During this period Turkish tribes from central Asia began to migrate west towards the middle east, being employed by the various Arab caliphates as mercenaries who called them Mamelukes (or slaves). They eventually reduced their Arab employers to the state of puppet governments before seizing control themselves for their powerful Generals declaring themselves proudly as Mameluke Sultans. In 1258 A.D. the Mongols invaded Egypt. The Mamelukes defeated the Mongols at the battle of Ain Jalut, becoming the only military force in history to ever accomplish such a feat. The Mamelukes ruled Egypt until 1518 A.D. When the Ottomans under Selim I, defeated the Mamelukes at Ar Raydaniyah. The Mameluke while no longer rulers still retained much power and influence over Egypt. Eventually regaining control of Egypt in 1760 A.D, until France under Napoleon invaded and took control of Egypt in 1799 A.D. The French did not however have much impact on Egypt in their short occupation of Egypt but awoke Europe's fascination with Egypt when Napoleon's forces rediscovered the Rosetta stone. It also brought to light Egypt's strategic importance as the junction between the Mediterranean and the Persian Gulf. The conflict between France and Britain caused the British to ally with the Ottoman Empire to drive out the French, doing so in 1801 A.D.

This time Ottomans were more careful to remove the Mameluke power structure, and appointed Muhammad Ali, who has been called the "father of modern Egypt" to seized control of both Upper and Lower Egypt in 1805 A.D. He proceeded to modernize Egypt introducing industrialization on a broad scale. However he also had ambitions beyond the reunification of Egypt, in fact he wanted to achieve Egypt's independence from the Ottoman Empire under his rule. His forces were defeat by the combined forces the Ottomans and their European allies. Egypt was forced to accept an unfair trade pact, which eventually lead to Egypt's economic ruin.

Britain eventually used the huge debt this created and the resistance to European interference as a pretext to occupy the country in 1882 A.D. During this time, Egypt as part of the British Empire played a key role in World War II to stem the advance of the Germans in North Africa. After the war, Lt. Colonel Gamal Abdul Nasser led a group of officers in a revolution against the British occupation in 1952 A.D. Struggling to shake the shackles of European Imperialism, Egypt set a course for itself as a non-aligned nation during the cold war period, and strengthening ties with the Arab world. In the years that followed regional conflicts continued, but Egypt has managed to steer itself through the turmoil to become a respected regional power.

Overall Strategy for Players Using Egypt

Ramses II Riding Chariot into Battle
Egypt is equipped well for early game rushes with their War Chariots. The fast moving and ranged attacks of their chariots archers are an ideal rushing unit. These units are not only good in a rush, but also as a defensive or countering force, as they will beat all other likely rush units of the early ages. Their ability to counter enemy cavalry continues with their later Camel units.

The Egyptian civilizations inherent advantage is in their ability to build Wonders, and build more farms. They will need to take advantage of these in order to collect the bonuses afforded by these structures and the earlier the better, as the Egyptians do not possess any inherent economic bonuses. The Egyptian player would do well to corner these wonders for its own use (as once a wonder is built they can not be built by another civilization). They should be helped in accomplishing this task by their ability to build wonders cheaper. However they will need to be careful to defend their cities so an enemy won't be able to capture those important wonders. Their farming bonus amounts to a bonus of 40% which is a huge bonus. This should give them plenty of food to age up, and build plenty of troops. The surplus can also be a great asset to trade for other needed resources. Mainly for Egypt it should be to build a bigger army to overwhelm opponents as they do not have any inherent military bonuses. However a larger army size, and military wonders should be used to offset this.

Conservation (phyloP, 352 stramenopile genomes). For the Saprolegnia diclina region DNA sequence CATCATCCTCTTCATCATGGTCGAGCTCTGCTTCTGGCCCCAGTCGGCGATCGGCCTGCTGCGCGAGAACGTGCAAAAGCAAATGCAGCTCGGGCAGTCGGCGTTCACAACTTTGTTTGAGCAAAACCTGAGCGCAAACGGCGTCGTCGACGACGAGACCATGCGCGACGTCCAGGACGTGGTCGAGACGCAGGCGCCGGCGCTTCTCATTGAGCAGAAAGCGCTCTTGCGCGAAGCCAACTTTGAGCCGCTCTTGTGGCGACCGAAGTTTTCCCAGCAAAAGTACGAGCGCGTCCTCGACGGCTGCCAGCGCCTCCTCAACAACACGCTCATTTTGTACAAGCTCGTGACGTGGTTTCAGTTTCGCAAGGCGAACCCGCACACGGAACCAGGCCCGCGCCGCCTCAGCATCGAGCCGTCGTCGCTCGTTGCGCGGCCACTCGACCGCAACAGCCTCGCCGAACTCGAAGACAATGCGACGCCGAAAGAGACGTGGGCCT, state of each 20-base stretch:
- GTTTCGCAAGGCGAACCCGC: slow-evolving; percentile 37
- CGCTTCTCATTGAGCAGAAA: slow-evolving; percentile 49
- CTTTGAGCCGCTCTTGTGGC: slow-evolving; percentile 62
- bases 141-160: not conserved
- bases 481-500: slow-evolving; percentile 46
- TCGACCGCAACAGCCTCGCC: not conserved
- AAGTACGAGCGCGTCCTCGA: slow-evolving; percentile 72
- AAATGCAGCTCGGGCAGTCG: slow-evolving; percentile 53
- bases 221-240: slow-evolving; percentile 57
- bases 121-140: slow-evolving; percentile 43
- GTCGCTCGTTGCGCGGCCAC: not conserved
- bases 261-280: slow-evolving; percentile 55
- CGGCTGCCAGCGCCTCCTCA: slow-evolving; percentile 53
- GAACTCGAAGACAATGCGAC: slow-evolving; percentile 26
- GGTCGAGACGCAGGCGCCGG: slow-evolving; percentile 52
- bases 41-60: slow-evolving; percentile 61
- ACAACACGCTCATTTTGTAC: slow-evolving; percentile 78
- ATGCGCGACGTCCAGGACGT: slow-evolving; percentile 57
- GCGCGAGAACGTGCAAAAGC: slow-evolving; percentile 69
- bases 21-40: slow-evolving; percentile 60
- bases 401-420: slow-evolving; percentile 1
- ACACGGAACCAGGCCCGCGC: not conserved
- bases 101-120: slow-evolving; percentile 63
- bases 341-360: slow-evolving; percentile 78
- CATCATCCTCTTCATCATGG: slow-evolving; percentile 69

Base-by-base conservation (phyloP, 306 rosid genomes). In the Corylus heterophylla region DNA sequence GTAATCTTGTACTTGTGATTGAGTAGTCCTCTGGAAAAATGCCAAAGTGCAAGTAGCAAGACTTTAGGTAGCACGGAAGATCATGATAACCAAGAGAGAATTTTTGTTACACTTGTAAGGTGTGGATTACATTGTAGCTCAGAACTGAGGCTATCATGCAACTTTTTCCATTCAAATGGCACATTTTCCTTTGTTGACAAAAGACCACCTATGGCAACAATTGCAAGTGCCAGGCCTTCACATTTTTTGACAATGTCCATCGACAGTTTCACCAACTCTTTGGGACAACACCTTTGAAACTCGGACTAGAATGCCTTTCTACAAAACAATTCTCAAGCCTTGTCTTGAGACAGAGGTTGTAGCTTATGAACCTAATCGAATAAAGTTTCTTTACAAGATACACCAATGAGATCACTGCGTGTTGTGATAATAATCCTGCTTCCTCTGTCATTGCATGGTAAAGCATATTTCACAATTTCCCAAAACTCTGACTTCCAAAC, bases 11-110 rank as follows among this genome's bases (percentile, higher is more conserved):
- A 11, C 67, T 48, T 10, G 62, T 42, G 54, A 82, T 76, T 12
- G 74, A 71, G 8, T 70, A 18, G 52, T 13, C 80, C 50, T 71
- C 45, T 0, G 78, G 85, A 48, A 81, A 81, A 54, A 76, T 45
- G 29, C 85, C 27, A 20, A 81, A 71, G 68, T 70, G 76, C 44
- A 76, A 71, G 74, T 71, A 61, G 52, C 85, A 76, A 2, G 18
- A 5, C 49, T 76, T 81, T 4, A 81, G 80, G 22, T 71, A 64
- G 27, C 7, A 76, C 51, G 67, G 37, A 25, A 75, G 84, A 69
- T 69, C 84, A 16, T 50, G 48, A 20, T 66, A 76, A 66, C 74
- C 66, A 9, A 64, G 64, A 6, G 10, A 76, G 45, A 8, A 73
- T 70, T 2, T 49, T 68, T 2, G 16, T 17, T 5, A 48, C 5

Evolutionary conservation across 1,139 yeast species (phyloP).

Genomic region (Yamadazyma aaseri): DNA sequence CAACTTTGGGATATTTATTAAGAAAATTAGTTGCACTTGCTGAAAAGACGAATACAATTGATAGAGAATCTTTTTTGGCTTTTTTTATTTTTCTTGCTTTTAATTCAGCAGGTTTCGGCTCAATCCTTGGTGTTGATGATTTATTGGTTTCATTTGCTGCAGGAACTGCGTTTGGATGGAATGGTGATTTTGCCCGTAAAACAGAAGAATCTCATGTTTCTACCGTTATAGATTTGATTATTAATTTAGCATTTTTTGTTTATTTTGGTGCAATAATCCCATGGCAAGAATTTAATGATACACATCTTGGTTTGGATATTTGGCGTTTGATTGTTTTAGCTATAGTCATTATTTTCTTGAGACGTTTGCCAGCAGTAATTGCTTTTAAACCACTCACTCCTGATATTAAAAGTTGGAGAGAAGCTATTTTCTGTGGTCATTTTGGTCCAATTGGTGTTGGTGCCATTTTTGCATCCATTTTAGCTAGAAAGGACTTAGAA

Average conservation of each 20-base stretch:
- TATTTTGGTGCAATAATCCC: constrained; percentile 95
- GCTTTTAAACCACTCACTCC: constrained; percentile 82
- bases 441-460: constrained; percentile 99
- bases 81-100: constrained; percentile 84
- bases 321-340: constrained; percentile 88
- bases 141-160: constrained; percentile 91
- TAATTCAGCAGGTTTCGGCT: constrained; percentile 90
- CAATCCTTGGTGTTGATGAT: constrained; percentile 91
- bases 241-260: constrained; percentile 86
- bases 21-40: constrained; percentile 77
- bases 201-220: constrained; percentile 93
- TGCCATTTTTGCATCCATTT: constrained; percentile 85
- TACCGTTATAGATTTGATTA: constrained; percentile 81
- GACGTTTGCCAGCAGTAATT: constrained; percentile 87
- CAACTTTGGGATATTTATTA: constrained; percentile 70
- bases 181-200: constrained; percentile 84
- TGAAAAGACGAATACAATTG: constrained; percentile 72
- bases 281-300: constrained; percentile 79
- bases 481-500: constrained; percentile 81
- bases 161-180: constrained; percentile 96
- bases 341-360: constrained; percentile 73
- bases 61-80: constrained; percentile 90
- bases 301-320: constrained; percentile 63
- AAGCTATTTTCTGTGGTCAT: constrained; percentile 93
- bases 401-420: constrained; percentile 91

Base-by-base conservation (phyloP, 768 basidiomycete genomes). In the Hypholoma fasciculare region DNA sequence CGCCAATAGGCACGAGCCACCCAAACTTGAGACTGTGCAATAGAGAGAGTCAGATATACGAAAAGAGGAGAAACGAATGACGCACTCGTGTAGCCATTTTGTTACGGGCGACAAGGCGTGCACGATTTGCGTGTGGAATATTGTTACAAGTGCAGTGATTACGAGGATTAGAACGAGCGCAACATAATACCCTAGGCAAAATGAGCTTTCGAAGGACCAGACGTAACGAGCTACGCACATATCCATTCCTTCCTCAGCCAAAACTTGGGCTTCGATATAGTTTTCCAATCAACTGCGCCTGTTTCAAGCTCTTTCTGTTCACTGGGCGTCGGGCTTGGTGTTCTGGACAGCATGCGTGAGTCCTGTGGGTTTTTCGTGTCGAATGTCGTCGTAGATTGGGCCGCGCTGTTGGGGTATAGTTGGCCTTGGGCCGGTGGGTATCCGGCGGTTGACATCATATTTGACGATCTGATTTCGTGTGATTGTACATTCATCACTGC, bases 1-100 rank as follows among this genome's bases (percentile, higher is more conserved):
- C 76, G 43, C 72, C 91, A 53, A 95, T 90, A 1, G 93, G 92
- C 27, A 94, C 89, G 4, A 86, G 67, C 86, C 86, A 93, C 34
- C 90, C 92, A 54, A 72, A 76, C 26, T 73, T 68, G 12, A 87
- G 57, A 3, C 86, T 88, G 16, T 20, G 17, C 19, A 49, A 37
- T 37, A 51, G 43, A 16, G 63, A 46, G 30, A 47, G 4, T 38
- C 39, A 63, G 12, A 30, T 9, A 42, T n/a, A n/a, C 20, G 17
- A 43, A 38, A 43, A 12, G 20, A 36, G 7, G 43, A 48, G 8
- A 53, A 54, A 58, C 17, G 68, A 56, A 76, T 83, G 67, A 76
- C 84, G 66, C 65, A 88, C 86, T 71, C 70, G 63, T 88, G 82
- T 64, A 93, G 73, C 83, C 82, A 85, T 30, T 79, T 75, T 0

In summary the Egyptian player should try to use their early powerhouse units like the War Chariot in a rush if possible but if it looks risky should attempt to build and boom instead. Playing defensively, accumulating enough of an economic base to create an army that can withstand an invading army through sheer numbers. While taking advantage of as many wonder bonuses as possible. But they should also strive to attack before the last few ages are reached. With the lack of special units in the later ages, late game victories will likely depend on being able to successful repel an invasion and counter-attacking with massive force while the opponent is licking its wounds.

Egypt as modelled in Rise of Nations

Unique units

  • Light Cavalry Line
Light Camel (Ancient Age)
beats all light cavalry units.

Camel Warrior (Medieval Age)

Elite Camel Warrior (Gunpowder Age)

  • Cavalry Archer Line
Chariot (Ancient Age)
costs the same but beats horse archers

Heavy Chariot (Medieval Age)

Mameluke (Gunpowder Age)

Royal Mameluke (Enlightenment Age)

Unique powers (Power of the Nile)

  • +10% Food Commerce Limit
  • Can build 7 farms instead of 5 per city, farms generate +2 wealth
  • Start with a granary and receive Granary upgrades for free
  • Wonders cost 25% less, can be built an age early, and you may build two per City

Written By: One Dead Angel


Minnesota State University, The British Museum,, Ragz International.